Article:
It was a good Test Managers’ Forum yesterday. Alan Wallet from ING did a presentation on the direction of test tools and how the landscape has changed. What struck me most was the general consensus in the room that while Mercury is an expensive and great tool, since they have been bought by HP, they are now ‘sweating the assets’*. They have increased prices and become more inflexible, lowered their service levels and drastically slowed development. This chimes well with my observations and experiences even before they were bought. The upside, in my opinion …? Performance test tools such as NeoLoad, Facilita, LoadStorm, StressStimulus and JMeter are capitalising on the gap being created giving much more flexibility on pricing and, in some cases, increased features and functionality over and above Loadrunner. Mercury created a monster Profit Driven Monopoly* which has caused a spur of innovation in other parts of the market. We now have a multitude of choices being driven by open source; and we’ve gone from Mercury being the only choice to a dizzying array of choices needing consultants to provide advice on the best solutions. Test consultants are thankfully becoming more skilled and in turn justifying their costs on this basis, which means there is also less room for the less skilled which currently inhibit other parts of the testing market.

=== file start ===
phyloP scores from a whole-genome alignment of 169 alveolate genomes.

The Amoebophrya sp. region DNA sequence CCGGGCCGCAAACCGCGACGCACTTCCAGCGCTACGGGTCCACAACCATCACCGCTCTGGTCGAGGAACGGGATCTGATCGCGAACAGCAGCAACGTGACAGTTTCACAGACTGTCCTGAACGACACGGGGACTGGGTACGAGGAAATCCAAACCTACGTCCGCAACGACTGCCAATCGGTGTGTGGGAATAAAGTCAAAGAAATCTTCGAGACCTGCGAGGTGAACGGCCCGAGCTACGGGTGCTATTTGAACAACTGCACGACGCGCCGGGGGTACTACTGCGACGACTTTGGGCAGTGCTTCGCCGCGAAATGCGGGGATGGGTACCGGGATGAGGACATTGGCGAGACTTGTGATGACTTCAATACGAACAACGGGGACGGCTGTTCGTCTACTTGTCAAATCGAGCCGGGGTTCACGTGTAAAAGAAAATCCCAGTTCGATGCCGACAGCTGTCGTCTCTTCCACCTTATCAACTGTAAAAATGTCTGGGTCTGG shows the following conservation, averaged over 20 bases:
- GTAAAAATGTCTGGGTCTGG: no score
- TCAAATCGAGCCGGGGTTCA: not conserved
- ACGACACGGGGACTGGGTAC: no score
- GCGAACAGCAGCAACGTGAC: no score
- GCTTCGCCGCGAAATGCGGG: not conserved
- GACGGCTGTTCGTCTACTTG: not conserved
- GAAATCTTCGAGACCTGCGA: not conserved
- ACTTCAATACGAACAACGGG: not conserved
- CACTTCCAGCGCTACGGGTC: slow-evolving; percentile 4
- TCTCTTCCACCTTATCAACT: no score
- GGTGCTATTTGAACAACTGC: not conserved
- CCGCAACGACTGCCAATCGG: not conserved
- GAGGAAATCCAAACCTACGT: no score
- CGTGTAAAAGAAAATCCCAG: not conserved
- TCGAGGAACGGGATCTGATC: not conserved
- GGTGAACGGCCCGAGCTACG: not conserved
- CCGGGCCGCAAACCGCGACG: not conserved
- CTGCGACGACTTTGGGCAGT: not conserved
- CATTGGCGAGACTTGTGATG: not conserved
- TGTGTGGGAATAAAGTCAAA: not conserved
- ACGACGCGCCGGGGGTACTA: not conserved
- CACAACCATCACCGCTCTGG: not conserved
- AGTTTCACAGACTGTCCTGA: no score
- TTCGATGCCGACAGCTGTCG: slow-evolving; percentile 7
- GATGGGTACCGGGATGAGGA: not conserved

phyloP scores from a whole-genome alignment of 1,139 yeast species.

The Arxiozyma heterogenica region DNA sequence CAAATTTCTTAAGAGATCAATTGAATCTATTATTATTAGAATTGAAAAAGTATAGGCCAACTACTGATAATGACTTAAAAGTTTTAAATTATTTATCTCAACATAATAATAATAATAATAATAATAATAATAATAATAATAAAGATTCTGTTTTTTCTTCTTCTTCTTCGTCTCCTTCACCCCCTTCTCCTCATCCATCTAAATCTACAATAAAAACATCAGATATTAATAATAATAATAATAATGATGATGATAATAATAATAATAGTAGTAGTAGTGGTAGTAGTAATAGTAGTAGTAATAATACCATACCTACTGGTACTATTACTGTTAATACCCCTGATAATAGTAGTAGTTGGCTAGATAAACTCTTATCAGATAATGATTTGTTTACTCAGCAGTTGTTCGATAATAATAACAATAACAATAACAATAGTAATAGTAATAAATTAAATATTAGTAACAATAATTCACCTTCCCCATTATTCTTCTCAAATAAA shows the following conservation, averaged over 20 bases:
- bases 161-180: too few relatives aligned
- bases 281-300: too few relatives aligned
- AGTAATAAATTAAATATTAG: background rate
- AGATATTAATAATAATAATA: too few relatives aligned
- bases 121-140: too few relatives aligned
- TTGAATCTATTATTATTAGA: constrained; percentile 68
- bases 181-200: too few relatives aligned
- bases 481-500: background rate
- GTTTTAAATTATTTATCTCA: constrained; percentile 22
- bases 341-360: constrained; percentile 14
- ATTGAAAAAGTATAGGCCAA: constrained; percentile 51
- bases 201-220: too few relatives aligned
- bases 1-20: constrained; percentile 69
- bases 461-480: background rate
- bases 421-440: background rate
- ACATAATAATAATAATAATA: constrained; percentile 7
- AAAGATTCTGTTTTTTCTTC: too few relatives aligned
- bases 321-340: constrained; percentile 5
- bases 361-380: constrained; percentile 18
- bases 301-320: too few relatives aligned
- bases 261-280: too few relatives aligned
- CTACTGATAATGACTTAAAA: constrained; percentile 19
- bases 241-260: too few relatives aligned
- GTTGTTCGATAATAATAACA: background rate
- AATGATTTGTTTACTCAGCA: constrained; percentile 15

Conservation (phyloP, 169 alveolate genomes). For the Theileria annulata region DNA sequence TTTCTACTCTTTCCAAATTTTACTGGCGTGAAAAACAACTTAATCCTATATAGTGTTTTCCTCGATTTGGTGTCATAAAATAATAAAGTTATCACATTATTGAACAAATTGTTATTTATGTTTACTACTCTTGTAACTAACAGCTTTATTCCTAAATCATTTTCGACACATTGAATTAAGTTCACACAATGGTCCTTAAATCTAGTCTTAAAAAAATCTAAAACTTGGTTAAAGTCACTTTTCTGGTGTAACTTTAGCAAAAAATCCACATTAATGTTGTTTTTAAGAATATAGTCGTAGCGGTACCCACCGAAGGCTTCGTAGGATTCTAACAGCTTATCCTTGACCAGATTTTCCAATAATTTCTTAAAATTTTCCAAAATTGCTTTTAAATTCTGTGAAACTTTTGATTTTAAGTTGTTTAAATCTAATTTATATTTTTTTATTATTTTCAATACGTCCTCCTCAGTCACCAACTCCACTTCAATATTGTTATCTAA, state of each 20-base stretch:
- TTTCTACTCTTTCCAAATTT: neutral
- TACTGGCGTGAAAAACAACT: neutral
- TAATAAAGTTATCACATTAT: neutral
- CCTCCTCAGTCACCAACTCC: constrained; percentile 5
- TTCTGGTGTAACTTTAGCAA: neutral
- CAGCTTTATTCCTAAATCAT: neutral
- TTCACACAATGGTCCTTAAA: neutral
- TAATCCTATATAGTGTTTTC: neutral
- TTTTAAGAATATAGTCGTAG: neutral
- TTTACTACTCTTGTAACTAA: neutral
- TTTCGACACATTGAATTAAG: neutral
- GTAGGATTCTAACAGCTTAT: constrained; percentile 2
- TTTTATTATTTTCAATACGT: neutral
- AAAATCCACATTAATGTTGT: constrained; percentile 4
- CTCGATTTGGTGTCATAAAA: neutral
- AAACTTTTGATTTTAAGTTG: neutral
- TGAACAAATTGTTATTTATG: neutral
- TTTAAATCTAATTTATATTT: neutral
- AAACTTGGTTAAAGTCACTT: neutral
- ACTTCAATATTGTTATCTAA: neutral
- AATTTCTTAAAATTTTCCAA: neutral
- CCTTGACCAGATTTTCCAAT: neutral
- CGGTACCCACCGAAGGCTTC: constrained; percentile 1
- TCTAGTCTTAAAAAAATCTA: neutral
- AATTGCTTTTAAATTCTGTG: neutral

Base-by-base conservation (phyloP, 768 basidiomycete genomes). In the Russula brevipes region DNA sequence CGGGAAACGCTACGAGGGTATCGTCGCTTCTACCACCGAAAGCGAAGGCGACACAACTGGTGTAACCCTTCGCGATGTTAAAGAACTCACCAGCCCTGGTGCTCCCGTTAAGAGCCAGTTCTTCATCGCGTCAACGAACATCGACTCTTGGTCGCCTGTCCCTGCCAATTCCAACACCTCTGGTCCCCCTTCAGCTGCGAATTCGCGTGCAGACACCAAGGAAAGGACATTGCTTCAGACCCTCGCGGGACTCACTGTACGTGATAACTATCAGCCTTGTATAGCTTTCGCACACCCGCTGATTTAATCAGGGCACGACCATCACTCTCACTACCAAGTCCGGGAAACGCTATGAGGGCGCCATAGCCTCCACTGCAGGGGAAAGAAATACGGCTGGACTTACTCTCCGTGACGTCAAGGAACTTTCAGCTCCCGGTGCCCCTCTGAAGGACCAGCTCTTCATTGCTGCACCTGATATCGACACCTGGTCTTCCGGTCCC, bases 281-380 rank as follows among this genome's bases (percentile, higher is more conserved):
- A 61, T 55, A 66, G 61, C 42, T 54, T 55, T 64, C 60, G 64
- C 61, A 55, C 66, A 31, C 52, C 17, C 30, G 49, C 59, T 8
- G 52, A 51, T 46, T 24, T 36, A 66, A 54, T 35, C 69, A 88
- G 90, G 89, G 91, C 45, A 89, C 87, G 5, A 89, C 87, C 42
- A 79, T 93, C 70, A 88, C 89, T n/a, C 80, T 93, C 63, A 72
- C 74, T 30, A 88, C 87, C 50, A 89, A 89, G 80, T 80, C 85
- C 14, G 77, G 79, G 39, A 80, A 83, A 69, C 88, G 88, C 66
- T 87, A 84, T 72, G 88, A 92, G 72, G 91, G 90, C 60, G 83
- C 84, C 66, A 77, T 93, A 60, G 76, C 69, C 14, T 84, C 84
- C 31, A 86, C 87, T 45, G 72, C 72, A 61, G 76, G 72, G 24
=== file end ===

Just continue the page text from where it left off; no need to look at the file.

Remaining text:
*A very good and experienced Technical Test Manager, look him up.
**’Sweating the Assets’ – Maximising every morsel of cash from the cow while investing the minimum possible back in. Ultimately killing the cow.
***PDM. Profit Driven Monopoly – It is my observation that most monopolies once entrenched, become profit driven not innovation driven. This means they turn their attention to maximizing revenue from their consumers rather than the advancement of the product for the consumer. They effectively bite the hand that feeds it.
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